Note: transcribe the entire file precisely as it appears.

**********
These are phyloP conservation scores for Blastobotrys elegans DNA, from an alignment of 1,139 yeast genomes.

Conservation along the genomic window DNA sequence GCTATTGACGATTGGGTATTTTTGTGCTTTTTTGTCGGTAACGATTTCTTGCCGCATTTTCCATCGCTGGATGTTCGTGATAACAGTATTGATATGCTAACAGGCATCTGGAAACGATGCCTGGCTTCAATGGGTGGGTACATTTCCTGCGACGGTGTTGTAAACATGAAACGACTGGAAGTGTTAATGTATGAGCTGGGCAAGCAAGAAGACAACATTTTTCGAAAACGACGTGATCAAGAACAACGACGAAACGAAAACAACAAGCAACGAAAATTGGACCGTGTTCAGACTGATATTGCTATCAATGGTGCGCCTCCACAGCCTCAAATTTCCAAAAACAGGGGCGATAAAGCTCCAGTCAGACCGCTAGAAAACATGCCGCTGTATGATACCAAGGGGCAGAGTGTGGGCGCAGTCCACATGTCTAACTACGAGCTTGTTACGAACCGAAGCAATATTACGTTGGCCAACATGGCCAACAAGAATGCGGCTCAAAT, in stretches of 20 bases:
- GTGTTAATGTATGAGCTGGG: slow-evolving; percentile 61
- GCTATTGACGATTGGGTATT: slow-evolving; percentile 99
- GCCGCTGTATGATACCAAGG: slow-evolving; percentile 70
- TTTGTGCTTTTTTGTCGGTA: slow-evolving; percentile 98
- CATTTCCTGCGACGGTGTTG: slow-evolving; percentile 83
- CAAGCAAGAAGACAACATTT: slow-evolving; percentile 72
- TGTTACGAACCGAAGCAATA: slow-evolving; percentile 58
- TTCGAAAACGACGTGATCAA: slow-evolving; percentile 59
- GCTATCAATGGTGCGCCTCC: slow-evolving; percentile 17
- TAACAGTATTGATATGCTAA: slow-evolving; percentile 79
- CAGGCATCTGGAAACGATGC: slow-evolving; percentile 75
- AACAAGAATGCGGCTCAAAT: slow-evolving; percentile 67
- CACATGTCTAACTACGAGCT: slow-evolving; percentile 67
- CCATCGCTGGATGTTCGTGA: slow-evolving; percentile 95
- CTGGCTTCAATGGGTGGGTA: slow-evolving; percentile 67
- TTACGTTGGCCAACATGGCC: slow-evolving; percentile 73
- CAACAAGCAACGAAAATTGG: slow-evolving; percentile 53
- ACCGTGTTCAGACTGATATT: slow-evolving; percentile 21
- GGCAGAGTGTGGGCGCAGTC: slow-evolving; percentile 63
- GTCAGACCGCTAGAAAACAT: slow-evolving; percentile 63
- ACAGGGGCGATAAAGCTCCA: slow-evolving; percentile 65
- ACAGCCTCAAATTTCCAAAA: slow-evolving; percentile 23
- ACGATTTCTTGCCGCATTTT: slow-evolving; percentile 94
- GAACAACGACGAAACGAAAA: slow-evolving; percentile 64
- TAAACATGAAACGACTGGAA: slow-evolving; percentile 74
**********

These are phyloP conservation scores for Blastobotrys elegans DNA, from an alignment of 1,139 yeast genomes.

Conservation along the genomic window DNA sequence GCTATTGACGATTGGGTATTTTTGTGCTTTTTTGTCGGTAACGATTTCTTGCCGCATTTTCCATCGCTGGATGTTCGTGATAACAGTATTGATATGCTAACAGGCATCTGGAAACGATGCCTGGCTTCAATGGGTGGGTACATTTCCTGCGACGGTGTTGTAAACATGAAACGACTGGAAGTGTTAATGTATGAGCTGGGCAAGCAAGAAGACAACATTTTTCGAAAACGACGTGATCAAGAACAACGACGAAACGAAAACAACAAGCAACGAAAATTGGACCGTGTTCAGACTGATATTGCTATCAATGGTGCGCCTCCACAGCCTCAAATTTCCAAAAACAGGGGCGATAAAGCTCCAGTCAGACCGCTAGAAAACATGCCGCTGTATGATACCAAGGGGCAGAGTGTGGGCGCAGTCCACATGTCTAACTACGAGCTTGTTACGAACCGAAGCAATATTACGTTGGCCAACATGGCCAACAAGAATGCGGCTCAAAT, in stretches of 20 bases:
- GTGTTAATGTATGAGCTGGG: slow-evolving; percentile 61
- GCTATTGACGATTGGGTATT: slow-evolving; percentile 99
- GCCGCTGTATGATACCAAGG: slow-evolving; percentile 70
- TTTGTGCTTTTTTGTCGGTA: slow-evolving; percentile 98
- CATTTCCTGCGACGGTGTTG: slow-evolving; percentile 83
- CAAGCAAGAAGACAACATTT: slow-evolving; percentile 72
- TGTTACGAACCGAAGCAATA: slow-evolving; percentile 58
- TTCGAAAACGACGTGATCAA: slow-evolving; percentile 59
- GCTATCAATGGTGCGCCTCC: slow-evolving; percentile 17
- TAACAGTATTGATATGCTAA: slow-evolving; percentile 79
- CAGGCATCTGGAAACGATGC: slow-evolving; percentile 75
- AACAAGAATGCGGCTCAAAT: slow-evolving; percentile 67
- CACATGTCTAACTACGAGCT: slow-evolving; percentile 67
- CCATCGCTGGATGTTCGTGA: slow-evolving; percentile 95
- CTGGCTTCAATGGGTGGGTA: slow-evolving; percentile 67
- TTACGTTGGCCAACATGGCC: slow-evolving; percentile 73
- CAACAAGCAACGAAAATTGG: slow-evolving; percentile 53
- ACCGTGTTCAGACTGATATT: slow-evolving; percentile 21
- GGCAGAGTGTGGGCGCAGTC: slow-evolving; percentile 63
- GTCAGACCGCTAGAAAACAT: slow-evolving; percentile 63
- ACAGGGGCGATAAAGCTCCA: slow-evolving; percentile 65
- ACAGCCTCAAATTTCCAAAA: slow-evolving; percentile 23
- ACGATTTCTTGCCGCATTTT: slow-evolving; percentile 94
- GAACAACGACGAAACGAAAA: slow-evolving; percentile 64
- TAAACATGAAACGACTGGAA: slow-evolving; percentile 74